What can you get done in 25 minutes using the Pomodoro Technique
Most of us working in our professional settings are already practising some sort of curated to-do list behaviour. Whether that is a physical stand-up stating what you accomplished yesterday and what you will accomplish today, or a digital check-in listing your top 3 or 5 tasks for the day.
We all understand that to actually achieve a decent level of productivity you need to prioritise what can realistically get done each day, rather than this week or this month. Breaking your time down into smaller blocks makes each day seem achievable.
To that end, the Pomodoro Technique goes a step further, breaking your time down into 25 minute intervals.
What is the Pomodoro Technique?
The Pomodoro Technique simply put is 25 minutes of working followed by 5 minutes of rest, repeated, all day.
When Francesco Cirillo developed this technique his research indicated that despite our best efforts, no one can fully concentrate for more than 30 minutes. While I do challenge that belief (which we’ll get to), the Pomodoro Technique does allow us to mentally break our time into extremely manageable blocks.
Rather than thinking about the 3, 5 or 15 things you have to achieve today, you just think about one thing for 25 minutes. After that, treat yourself to a little 5 minute mental break. Not only does this relieve some of the cognitive guilt we feel when we do take a break, it importantly encourages us to use our 25 minutes as efficiently as possible, with the goal “I need to finish this in 25 minutes”.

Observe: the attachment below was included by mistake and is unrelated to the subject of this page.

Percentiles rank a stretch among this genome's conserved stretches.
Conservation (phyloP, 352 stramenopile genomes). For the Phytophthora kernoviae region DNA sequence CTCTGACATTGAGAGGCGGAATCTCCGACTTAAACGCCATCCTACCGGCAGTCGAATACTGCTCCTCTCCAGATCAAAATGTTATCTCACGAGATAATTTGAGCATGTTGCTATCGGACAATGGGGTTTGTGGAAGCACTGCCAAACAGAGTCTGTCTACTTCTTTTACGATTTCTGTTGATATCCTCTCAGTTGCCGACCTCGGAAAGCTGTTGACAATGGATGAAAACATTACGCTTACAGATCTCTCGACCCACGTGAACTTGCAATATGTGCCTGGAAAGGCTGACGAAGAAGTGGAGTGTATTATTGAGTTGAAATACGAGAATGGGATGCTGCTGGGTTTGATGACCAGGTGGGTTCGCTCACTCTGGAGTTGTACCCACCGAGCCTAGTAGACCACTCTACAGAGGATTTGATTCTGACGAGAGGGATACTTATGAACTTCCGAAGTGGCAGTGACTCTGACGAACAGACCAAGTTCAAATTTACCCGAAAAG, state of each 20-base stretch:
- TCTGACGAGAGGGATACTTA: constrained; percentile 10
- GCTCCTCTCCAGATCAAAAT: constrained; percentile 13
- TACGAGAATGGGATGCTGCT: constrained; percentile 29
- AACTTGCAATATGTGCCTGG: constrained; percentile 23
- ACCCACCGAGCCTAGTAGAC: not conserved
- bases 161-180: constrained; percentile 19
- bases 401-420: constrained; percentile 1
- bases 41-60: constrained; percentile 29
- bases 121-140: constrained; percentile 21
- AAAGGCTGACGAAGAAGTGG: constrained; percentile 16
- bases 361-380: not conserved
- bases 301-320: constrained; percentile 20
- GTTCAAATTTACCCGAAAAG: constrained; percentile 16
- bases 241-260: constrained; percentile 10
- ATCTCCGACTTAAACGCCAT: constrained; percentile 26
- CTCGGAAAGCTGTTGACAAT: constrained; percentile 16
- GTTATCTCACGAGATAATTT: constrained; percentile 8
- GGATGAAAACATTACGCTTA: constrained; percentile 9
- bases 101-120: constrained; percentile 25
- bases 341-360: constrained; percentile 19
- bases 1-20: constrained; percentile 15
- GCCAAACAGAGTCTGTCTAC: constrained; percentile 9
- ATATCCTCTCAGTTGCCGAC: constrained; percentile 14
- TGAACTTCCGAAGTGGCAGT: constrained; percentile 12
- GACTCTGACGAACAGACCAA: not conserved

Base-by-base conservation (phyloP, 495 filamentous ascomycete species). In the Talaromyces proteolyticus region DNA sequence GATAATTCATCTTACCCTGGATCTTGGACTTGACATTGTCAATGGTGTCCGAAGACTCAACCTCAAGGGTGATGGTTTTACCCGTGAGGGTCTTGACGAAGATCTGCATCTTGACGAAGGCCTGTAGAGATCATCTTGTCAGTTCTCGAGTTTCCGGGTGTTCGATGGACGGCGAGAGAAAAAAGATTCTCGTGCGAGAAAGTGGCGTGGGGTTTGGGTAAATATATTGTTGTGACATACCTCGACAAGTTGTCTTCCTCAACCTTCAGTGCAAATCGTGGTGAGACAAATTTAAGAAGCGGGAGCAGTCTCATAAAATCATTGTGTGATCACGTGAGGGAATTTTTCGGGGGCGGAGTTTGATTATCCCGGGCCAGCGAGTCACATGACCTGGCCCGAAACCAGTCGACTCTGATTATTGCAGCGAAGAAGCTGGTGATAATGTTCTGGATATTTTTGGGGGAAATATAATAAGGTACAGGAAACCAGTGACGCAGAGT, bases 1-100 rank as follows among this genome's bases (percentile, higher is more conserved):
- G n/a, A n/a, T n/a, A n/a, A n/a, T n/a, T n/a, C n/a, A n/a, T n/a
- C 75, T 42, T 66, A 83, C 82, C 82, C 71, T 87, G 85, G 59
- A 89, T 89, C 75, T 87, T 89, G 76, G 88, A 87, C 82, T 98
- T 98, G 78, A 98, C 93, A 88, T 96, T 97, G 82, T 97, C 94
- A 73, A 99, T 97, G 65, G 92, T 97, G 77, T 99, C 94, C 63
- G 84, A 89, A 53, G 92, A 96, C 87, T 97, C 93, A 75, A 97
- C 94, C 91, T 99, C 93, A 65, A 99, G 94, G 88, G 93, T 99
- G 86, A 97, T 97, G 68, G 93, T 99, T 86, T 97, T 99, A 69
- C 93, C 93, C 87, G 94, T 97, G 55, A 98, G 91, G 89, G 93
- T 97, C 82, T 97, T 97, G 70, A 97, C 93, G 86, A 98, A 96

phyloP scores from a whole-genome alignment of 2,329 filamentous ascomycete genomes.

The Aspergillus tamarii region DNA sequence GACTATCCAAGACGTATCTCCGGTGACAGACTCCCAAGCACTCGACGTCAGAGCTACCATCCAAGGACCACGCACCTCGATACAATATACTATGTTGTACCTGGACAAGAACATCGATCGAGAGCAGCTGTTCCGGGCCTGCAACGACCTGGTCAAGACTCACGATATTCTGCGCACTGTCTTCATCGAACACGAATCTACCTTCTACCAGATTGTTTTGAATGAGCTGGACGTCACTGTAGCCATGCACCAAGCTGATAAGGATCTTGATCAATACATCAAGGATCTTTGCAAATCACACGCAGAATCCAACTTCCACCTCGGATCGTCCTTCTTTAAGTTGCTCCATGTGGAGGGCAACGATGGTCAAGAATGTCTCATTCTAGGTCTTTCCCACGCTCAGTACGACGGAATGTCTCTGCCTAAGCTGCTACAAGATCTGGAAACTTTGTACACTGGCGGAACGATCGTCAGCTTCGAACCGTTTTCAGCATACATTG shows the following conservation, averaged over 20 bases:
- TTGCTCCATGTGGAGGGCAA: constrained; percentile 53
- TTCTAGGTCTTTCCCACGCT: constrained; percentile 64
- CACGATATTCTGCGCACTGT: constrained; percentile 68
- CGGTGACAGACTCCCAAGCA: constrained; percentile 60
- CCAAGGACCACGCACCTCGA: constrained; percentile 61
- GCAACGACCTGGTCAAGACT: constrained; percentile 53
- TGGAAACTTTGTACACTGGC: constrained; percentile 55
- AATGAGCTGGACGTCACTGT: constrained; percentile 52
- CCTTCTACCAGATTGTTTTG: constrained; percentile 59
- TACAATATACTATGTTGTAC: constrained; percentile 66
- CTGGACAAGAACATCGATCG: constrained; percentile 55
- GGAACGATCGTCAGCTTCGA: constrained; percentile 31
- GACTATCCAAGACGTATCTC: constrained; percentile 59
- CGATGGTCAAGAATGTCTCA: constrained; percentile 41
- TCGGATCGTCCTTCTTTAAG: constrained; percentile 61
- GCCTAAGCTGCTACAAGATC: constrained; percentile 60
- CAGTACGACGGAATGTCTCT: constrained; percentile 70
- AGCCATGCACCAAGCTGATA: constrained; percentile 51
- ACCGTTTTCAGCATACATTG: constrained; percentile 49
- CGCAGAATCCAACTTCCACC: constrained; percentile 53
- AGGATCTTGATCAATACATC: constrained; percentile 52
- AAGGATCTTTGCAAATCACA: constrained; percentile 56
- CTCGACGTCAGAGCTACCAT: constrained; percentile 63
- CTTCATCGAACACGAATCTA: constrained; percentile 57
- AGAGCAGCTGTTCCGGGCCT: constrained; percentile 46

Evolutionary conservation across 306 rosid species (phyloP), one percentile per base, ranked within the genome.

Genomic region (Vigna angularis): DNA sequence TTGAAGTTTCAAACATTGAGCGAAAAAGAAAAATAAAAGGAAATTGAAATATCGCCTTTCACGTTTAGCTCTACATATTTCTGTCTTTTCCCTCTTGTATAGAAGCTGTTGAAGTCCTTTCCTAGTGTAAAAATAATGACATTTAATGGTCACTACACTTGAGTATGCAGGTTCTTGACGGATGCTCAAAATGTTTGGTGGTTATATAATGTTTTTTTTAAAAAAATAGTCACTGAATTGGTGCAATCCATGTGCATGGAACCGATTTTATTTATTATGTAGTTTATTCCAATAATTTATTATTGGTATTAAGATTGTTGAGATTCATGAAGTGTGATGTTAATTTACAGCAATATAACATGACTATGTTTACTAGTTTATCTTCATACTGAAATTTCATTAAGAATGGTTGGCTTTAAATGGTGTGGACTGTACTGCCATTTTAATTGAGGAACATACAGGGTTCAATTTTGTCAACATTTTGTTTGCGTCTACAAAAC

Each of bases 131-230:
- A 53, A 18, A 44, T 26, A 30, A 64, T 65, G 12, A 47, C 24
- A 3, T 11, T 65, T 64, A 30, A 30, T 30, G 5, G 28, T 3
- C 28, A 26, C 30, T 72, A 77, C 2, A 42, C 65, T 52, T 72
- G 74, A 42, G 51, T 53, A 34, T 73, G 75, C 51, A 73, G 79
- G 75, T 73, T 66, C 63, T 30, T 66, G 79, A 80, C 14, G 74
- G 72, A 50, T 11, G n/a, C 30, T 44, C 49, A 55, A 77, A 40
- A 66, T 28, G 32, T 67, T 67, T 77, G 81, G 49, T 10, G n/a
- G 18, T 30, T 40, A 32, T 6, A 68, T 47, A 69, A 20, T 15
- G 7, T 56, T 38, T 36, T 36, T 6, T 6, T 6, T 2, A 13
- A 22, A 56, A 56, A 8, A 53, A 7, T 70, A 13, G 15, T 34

We often spend too long working on a task when we think about our full 8 hour work day, knowing we still have hours left to “get it all done”. Invariably this leads to spending too much time on one task and rushing the others, or, just moving the items we didn’t get too to tomorrow’s to-do list.
Obviously going into a Pomodoro cycle you need to give yourself a manageable task to complete in the 25 minutes, but that is something you will get better at over time.
Breaking down your day
If we think about the average 8 hour work day (9am to 5pm) we have around 7.5 hours of “working” time each day. Let’s minus 30 minutes for meetings and adhoc things; that’s still 7 hours to get everything done.
Using the Pomodoro Technique we now have 14 blocks of time and can realistically achieve 14 things each day (while still getting 70 minutes of additional “break time” each day – win win win).
Bend the rules to suit your workflow
As mentioned earlier, I believe some people, especially when they’re in a mental flow state, can concentrate for longer than 30 minutes. This is why I personally work to a modified Pomodoro, whereby I work for 50 minutes followed by a 10 minute break.
This still allows me to complete the same amount of work as a traditional Pomodoro, I just give myself a larger task for each block. E.g. I can write this article in one modified Pomodoro of 50 minutes.
For a traditional Pomodoro I may have broken it into one block for research and article structure, followed by one block for fleshed out writing and editing. Either way, I have achieved the same in the same timeframe.
Stay with the task at hand even if you complete it
Interestingly, Francesco Cirillo’s technique encourages us to keep working on a task even if we finish it before the 25 minutes is up. Utilise that extra time to make it even better! For example;
- Review that report for grammar and spelling errors
- Thoroughly comment your code
- Refine your creative concepts or add movement or animation
Remove distractions and get the right tools
To really effectively implement the Pomodoro Technique, you need to remove as many distractions as possible. Turn notifications off, don’t check emails, don’t check Slack. Whatever it is, it can wait 25 minutes. You also want to know when your time is up, whether that is 25 or 50 minutes. Use a timer such as the Google Chrome extension Marinara to alert you when it’s time to finalise your task and take a break. It’s just another great mechanism to reduce the cognitive load of checking the time, and really allowing you to immerse yourself in the task at hand.
For me, the Pomodoro Technique is really just reenforcing the basic practices of meditation – concentrate on one thing at a time.
Do you use the pomodoro technique to supercharge your workflow? Let us know your tips in the comments below.